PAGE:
“When I was doing Virginia Woolf, and when George and Martha had their scene together and George said, ‘Our son is dead.’ You know, that big scene? ‘Our son,’ he yells in my face, ‘is dead.’ And I went ‘No!’ At the height of my force, I said no to him. And I had an orgasm for the first time in my life.”
—Elaine Stritch speaking with Alec Baldwin on Here’s The Thing
You have ugly talents, Stritchie.
From the Kennedy Center, @Cloris_Leachman twitpics a photo with Ruth Bader Ginsburg, and our day is made.
Baxter covers the Celtics for The Boston Globe, which he joined in 2013 after spending three and a half years as a sports reporter at the Los Angeles Times. He graduated from the University of Oklahoma in 2009. He’s a proud Oklahoman from a no-stoplight town where humans are outnumbered by cow and buffalo:
“A nun. A super-secure nuclear-weapons facility. A break-in. Click-bait, all of that. All ingredients succinct enough for an enticing tweet, which these days count. But Dan Zak, one of the best in this racket, has far more than a wild premise; he also wrote the hell out of his piece, ‘The Prophets of Oak Ridge,’ in the Washington Post. It’s my favorite longread of the week. Exquisite reporting, beautiful pacing (and writing), but no overwriting—a key. The online layout is ‘Snow Fall’ sexy, and the illustrations set it apart. The story itself bounces chronologically off their suspenseful B&E, keeping you in real time while divulging just enough history—but not enough to bore you. Some stories are as fulfilling as a top-dollar steak, medium rare, with nice fixings on the side. This is one of them. (But no spoilers.) Well done, Zak. You took a gripping narrative and turned it topical by showing how much the U.S. doles out per year on nuclear weapons. You also made me care about these servants of God, especially Sister Megan. I now give a damn about their trial. In all, this is newspapers at their finest. Long live print—and print will live on with stories like this.”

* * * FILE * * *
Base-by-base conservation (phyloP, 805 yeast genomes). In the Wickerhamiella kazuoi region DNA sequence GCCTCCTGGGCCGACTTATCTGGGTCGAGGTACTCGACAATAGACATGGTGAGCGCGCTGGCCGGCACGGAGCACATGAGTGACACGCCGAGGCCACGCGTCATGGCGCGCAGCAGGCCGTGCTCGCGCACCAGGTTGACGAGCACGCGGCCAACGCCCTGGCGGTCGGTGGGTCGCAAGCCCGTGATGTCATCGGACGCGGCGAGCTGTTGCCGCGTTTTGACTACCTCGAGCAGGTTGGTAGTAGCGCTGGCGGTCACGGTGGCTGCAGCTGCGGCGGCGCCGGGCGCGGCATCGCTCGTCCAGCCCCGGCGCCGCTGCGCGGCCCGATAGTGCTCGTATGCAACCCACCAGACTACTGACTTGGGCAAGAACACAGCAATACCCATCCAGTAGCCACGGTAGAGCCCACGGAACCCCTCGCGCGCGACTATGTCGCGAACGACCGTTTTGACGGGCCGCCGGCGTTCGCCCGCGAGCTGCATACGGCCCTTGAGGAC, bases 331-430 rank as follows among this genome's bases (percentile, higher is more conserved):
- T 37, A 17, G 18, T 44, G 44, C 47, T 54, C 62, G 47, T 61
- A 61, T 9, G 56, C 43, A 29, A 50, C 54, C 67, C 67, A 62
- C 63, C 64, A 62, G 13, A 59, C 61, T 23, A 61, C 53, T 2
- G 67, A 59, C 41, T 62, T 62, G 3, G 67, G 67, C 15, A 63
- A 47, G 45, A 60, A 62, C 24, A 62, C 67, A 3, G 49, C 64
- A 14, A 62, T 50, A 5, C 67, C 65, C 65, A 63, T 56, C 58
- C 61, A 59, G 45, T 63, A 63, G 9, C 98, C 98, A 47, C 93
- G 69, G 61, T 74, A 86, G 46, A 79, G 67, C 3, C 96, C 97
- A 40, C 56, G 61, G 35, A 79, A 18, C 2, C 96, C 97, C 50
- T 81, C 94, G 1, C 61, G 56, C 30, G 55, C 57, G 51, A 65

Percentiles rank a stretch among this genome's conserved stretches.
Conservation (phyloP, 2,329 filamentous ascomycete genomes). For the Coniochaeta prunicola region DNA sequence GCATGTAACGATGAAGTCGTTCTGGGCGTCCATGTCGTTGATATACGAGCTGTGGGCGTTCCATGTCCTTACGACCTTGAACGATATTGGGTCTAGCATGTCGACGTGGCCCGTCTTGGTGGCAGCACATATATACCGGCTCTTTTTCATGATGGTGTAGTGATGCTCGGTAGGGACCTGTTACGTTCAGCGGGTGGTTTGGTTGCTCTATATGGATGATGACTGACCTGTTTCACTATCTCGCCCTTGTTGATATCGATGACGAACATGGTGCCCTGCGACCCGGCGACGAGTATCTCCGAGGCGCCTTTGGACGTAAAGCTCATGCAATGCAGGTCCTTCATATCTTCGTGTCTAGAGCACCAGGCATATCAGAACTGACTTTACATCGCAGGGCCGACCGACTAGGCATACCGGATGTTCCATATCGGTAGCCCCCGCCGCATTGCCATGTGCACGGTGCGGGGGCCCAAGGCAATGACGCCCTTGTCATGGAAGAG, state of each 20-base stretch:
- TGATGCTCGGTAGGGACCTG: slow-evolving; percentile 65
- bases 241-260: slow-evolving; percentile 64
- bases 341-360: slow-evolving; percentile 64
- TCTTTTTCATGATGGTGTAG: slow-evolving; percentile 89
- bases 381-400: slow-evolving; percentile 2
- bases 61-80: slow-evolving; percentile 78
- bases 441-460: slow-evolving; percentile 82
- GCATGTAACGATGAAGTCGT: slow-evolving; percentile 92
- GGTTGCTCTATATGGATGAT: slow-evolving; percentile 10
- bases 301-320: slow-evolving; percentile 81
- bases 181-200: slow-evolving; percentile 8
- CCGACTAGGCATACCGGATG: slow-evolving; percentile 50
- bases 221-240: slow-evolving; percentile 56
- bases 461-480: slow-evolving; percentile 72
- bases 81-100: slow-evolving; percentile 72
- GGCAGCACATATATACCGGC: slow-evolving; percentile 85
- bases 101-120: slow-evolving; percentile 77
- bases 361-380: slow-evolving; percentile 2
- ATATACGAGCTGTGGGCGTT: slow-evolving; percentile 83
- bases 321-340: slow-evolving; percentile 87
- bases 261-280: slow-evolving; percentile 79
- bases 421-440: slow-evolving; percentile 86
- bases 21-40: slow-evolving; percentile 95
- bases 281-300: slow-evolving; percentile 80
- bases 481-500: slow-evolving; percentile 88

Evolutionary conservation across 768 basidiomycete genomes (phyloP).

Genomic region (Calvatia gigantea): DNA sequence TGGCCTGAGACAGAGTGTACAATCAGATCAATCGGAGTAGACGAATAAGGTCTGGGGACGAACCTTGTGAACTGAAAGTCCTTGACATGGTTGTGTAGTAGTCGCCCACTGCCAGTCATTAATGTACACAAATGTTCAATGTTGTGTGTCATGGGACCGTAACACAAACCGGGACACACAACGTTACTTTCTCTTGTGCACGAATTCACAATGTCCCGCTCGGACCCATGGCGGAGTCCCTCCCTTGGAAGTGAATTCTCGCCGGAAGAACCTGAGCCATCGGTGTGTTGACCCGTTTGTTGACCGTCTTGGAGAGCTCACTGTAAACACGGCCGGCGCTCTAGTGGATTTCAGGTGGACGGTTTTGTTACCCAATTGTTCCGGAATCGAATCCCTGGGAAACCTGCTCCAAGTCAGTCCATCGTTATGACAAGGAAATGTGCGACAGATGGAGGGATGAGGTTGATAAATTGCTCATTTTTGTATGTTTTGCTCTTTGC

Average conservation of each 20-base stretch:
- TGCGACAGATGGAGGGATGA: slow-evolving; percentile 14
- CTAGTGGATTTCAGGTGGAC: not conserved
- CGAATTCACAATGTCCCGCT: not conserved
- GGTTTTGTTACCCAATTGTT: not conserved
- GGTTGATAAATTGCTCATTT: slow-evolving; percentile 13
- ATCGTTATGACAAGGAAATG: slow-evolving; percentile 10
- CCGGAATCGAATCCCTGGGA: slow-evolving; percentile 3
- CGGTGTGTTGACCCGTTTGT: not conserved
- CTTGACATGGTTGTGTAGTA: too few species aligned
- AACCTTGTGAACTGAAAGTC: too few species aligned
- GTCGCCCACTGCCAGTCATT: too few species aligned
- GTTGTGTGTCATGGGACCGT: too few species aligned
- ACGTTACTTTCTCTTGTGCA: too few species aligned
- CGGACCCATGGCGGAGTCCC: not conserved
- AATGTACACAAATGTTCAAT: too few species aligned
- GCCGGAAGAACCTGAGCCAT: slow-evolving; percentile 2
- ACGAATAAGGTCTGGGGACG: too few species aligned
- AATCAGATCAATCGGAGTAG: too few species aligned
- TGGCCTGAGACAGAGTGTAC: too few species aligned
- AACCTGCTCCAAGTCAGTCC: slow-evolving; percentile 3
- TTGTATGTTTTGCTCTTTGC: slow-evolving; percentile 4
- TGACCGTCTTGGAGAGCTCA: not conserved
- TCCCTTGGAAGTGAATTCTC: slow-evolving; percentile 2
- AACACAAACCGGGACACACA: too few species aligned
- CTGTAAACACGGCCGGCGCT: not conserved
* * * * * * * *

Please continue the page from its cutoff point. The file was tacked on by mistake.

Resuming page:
What are you reading (and loving)? Tell us.
For heaven’s sake, what kind of question is that? Would you want to be friends with Humbert Humbert? Would you want to be friends with Mickey Sabbath? Saleem Sinai? Hamlet? Krapp? Oedipus? Oscar Wao? Antigone? Raskolnikov? Any of the characters in ‘The Corrections’? Any of the characters in ‘Infinite Jest’? Any of the characters in anything Pynchon has ever written? Or Martin Amis? Or Orhan Pamuk? Or Alice Munro, for that matter? If you’re reading to find friends, you’re in deep trouble. We read to find life, in all its possibilities. The relevant question isn’t ‘is this a potential friend for me?’ but ‘is this character alive?’ — novelist Claire Messud, when asked by Publisher’s Weekly if she would want to be friends with the “unbearably grim” main character of her new book.
Yes, yes, we do.
We heard Chickpeas is great in this.
Longreads: Behind the Longreads: Dan Zak on the Nun and the Nukes -
We asked Washington Post reporter Dan Zak how he stumbled upon “The Prophets of Oak Ridge.” Here’s his account:
“This story happened because a generous colleague, Dana Priest, pitched it downstairs to my area of the newsroom. She had finished a series on the country’s aging nuclear…
No, Dan does not wear a tux to work every day.
Dive in to the White House Correspondents Dinner weekend. (Which aint’ over yet.)